Hello everyone!

JOI Open Contest 2021 will be held from Sunday, June 6, 04:00 UTC to Monday, June 7, 04:00 UTC. You can start any time and the duration is basically 5 hours. Note that the duration becomes shorter if you start after Sunday, June 6, 23:00 UTC, i.e. less than 5 hours before the contest ends.

There will be 3 tasks, and the maximum score for each task is 100 points. Since this is an **IOI-style** contest, there may be some subtasks. Each submitted source program must be written **only in C++**. Problem statements will be provided both in Japanese and in English. You can find more details in the contest page.

Past contests are also available in this page, and you can test your code in oj.uz website.

Good luck and have fun!

Reminder:The contest will start in an hour..

`Each submitted source program must be written only in C++`

How to solve monster?

Here is my solution, which use 12000 queries imo, but gets 100 points for some reason.

The idea is to take any hamilton path with this trick. Then they can be partitioned into a subsegment where each can be rotated to form a valid order.

Do you know how to solve one of the others? I could only do updates in corssings and a cubic solution to financails..

I have no idea how similar my idea is to rama_pang's or ko_osaga's solution, but this is how I did it.

Step 1We find a semi-sorted array with blocks of elements of the shape $$$A, A-1, A-2, \dots$$$. An example of a semi-sorted array is $$$0, 2, 1, 5, 4, 3$$$, with three blocks: $$$0$$$ and $$$2,1$$$ and $$$5,4,3$$$

Step 2If we're able to find the blocks, we can solve the problem. However, finding the blocks is quite tough so we need another observation.

If we just merge any two consecutive decreasing ranges, we have a cycle rotation of $$$A, A-1, A-2, \dots$$$. This means that we can loosen our condition and find blocks of cyclic rotations instead.

One way to do this is iterate left to right. Let $$$a$$$ be the start of the next block and $$$a=0$$$ initially. If we compare $$$a$$$ and $$$a+2$$$, it could be smaller or greater. Apparently we can somehow split these into two cases.

Case 1: If $$$a$$$ wins $$$a+2$$$, then we sweep right until $$$a$$$ loses to $$$a+k$$$. Then $$$a$$$ to $$$a+k-1$$$ forms a new range.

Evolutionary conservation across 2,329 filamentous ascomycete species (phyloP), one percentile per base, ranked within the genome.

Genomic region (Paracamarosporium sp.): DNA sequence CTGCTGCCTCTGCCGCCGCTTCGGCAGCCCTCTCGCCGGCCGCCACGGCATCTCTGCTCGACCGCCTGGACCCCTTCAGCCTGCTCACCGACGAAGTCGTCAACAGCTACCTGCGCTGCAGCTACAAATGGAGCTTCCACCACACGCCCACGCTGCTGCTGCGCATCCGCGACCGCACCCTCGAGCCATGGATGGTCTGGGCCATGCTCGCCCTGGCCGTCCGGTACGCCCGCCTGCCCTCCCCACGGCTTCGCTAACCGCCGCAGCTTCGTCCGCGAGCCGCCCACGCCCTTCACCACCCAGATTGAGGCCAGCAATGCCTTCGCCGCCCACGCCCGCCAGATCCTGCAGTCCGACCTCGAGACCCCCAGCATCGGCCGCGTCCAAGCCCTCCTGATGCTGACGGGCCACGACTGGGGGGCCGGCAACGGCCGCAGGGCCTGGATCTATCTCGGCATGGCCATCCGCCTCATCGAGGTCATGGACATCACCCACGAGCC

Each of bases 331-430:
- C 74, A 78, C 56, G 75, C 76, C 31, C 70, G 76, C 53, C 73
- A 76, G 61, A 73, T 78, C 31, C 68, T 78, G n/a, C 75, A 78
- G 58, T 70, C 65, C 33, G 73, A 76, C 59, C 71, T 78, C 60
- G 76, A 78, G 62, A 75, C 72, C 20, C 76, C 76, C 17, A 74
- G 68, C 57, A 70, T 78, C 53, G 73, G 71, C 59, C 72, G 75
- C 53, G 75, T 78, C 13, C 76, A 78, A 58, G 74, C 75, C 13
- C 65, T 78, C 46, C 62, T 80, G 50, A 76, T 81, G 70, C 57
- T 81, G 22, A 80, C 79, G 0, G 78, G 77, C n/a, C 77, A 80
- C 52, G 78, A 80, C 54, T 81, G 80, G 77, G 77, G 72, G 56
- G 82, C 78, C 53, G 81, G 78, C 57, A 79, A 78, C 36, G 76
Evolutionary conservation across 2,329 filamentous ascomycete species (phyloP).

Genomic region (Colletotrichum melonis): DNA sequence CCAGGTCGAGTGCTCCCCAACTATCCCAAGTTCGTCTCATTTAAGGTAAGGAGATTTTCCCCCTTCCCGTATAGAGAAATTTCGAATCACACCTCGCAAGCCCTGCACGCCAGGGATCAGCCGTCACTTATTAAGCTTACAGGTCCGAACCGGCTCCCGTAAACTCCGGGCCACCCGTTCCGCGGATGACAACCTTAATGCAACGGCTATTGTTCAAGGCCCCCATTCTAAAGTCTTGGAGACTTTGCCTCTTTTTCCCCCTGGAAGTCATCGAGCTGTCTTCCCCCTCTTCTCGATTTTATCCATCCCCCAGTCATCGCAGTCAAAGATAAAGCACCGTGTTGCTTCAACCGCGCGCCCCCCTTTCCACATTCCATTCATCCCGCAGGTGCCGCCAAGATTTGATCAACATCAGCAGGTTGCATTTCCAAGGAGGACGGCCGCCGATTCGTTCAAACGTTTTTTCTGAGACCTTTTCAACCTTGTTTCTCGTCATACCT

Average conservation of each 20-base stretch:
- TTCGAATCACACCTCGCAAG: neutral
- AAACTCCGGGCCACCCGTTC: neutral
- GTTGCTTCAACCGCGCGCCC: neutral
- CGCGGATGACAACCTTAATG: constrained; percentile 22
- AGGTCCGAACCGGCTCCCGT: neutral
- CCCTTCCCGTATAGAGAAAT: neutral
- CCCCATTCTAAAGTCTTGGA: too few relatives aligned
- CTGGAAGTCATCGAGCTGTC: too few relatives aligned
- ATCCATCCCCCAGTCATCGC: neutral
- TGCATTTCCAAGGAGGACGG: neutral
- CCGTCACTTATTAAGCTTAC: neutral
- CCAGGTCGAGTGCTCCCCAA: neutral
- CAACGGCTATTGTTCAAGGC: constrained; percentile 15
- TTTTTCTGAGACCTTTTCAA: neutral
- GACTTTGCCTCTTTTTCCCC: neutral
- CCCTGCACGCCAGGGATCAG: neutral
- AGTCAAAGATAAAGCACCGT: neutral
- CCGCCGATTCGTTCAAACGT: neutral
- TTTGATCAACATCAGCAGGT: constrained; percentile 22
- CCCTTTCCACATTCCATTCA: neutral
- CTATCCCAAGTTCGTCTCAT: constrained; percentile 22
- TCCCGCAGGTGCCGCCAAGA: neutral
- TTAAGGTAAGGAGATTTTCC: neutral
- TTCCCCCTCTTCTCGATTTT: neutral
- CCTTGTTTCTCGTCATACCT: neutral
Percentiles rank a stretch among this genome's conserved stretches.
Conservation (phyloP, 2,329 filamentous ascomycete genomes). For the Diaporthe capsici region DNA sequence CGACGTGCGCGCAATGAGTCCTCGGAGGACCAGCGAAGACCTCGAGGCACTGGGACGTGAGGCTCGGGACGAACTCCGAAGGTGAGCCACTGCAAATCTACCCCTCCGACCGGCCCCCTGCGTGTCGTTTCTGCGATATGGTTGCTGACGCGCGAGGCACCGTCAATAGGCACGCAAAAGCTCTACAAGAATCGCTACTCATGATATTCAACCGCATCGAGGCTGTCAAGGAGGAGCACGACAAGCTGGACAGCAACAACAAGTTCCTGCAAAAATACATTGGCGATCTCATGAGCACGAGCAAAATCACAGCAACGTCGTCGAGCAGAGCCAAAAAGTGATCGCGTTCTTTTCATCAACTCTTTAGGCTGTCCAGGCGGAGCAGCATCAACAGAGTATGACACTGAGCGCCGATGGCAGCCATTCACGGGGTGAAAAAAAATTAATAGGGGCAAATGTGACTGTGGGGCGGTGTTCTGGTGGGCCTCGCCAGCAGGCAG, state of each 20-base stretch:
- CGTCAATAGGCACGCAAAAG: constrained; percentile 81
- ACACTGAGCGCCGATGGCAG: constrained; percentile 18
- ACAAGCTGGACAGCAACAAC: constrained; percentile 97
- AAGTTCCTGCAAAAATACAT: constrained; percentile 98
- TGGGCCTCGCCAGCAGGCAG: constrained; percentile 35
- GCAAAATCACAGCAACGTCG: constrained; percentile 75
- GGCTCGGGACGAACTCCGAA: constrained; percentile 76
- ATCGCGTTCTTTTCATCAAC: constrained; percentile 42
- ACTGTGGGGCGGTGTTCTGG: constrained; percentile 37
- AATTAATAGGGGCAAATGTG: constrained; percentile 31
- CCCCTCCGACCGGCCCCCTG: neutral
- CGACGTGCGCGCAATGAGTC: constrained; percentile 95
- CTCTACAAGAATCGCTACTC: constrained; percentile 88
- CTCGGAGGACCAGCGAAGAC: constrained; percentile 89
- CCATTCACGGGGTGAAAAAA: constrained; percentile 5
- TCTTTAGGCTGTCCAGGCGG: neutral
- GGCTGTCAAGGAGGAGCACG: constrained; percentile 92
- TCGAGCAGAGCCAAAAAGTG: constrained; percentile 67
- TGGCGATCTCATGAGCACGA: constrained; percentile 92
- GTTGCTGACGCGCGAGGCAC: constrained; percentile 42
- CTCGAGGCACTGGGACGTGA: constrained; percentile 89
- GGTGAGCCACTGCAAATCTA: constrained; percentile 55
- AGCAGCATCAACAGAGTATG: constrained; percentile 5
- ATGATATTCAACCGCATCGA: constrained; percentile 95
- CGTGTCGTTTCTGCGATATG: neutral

Case 2: If $$$a$$$ loses to $$$a+2$$$, we can sweep right until $$$a$$$ wins $$$a+k$$$. Then $$$a$$$ to $$$a+k$$$ forms a new range.

A bonus property of this method is that each range has at most two possible configurations for each case.

For case 1, the configurations are like $$$3,2,1,0$$$ or $$$2,1,0,3$$$. For case 2, the configurations are like $$$0,3,2,1$$$ or $$$1,0,3,2$$$. Of course, a block size of $$$3$$$ is a corner case that has to be dealt with separately$.

This step should take at most $$$N$$$ queries. (I think it's more similar to $$$\frac{2}{3}N$$$ because we never compare $$$a$$$ and $$$a+1$$$.)

Step 3Since we know that each range has at most two possible configurations for this case. We just need to verify which configuration it is.

We solve the first block first. If we query $$$(a,x)$$$ for all $$$x$$$ for some fixed $$$a$$$, and $$$a$$$ only wins exactly one $$$x$$$, then $$$a$$$ is either $$$0$$$ or $$$1$$$. This helps us differentiate one of the configurations from the other. (you can optimize this by just querying $$$x$$$ across first two blocks only.)

Then for the subsequent blocks, they are much easier. There are only two possible positions for the smallest element of this block. We assume it's one of them, then query the smallest element with the biggest element of the previous block. Then we just check if our assumption is correct. This step should take $$$\frac{1}{3}n$$$ steps as each block's size is at least $$$3$$$. (By the way, in my code I didn't do this optimization because it got 100 before doing this, In my code I just tried the 1st 2nd, last and 2nd last positions).

Why does this pass?I have no idea actually. Supposedly the sorting take $$$8977$$$ queries. The second step takes $$$\frac{2}{3}n$$$ queries according to my analysis. The last steps take $$$n$$$ + $$$\frac{1}{3}n$$$ in the worst case respectively. So based on this, I think the number of queries is closer to $$$11000$$$ queries.

My guess is that the step of finding the first block only requires the size of the two smallest blocks. And the adaptive grader wasn't able to give me the worst case where my semi-sorted sequence is just a few giant blocks. As such, finding the first block only required a few steps as the average block size is actually very small.

Edit: My codeStep 1Use merge sort with the (faulty) comparator. The resulting array will be in the form: $$$[x_1, x_1+1, x_1+2, \cdots, N, x_2, x_2+1, x_2+2, \cdots, x_1-1, x_3, x_3+1, x_3+2, \cdots]$$$ (we can divide them into groups of consecutive increasing values, then sort them decreasingly). For example, $$$[3, 4, 5, 2, 0, 1] = [[3, 4, 5], [2], [0, 1]]$$$.

Also, in this almost-sorted array, the groups of size $$$1$$$ will never be adjacent to each other, and there are at least $$$2$$$ groups.

This takes at most $$$\sum_{i = 1}^{N}{\lceil log_2{i} \rceil} \leq (N \log N) - N$$$ queries ($$$8977$$$ queries for $$$N = 1000$$$).

Step 2If we can find the position of the maximum element in the almost-sorted array, we can get the sorted array.

Assume maximum element is at position $$$x$$$. Then, the first $$$x$$$ greatest elements are $$$almost[x], almost[x - 1], \cdots, almost[0]$$$.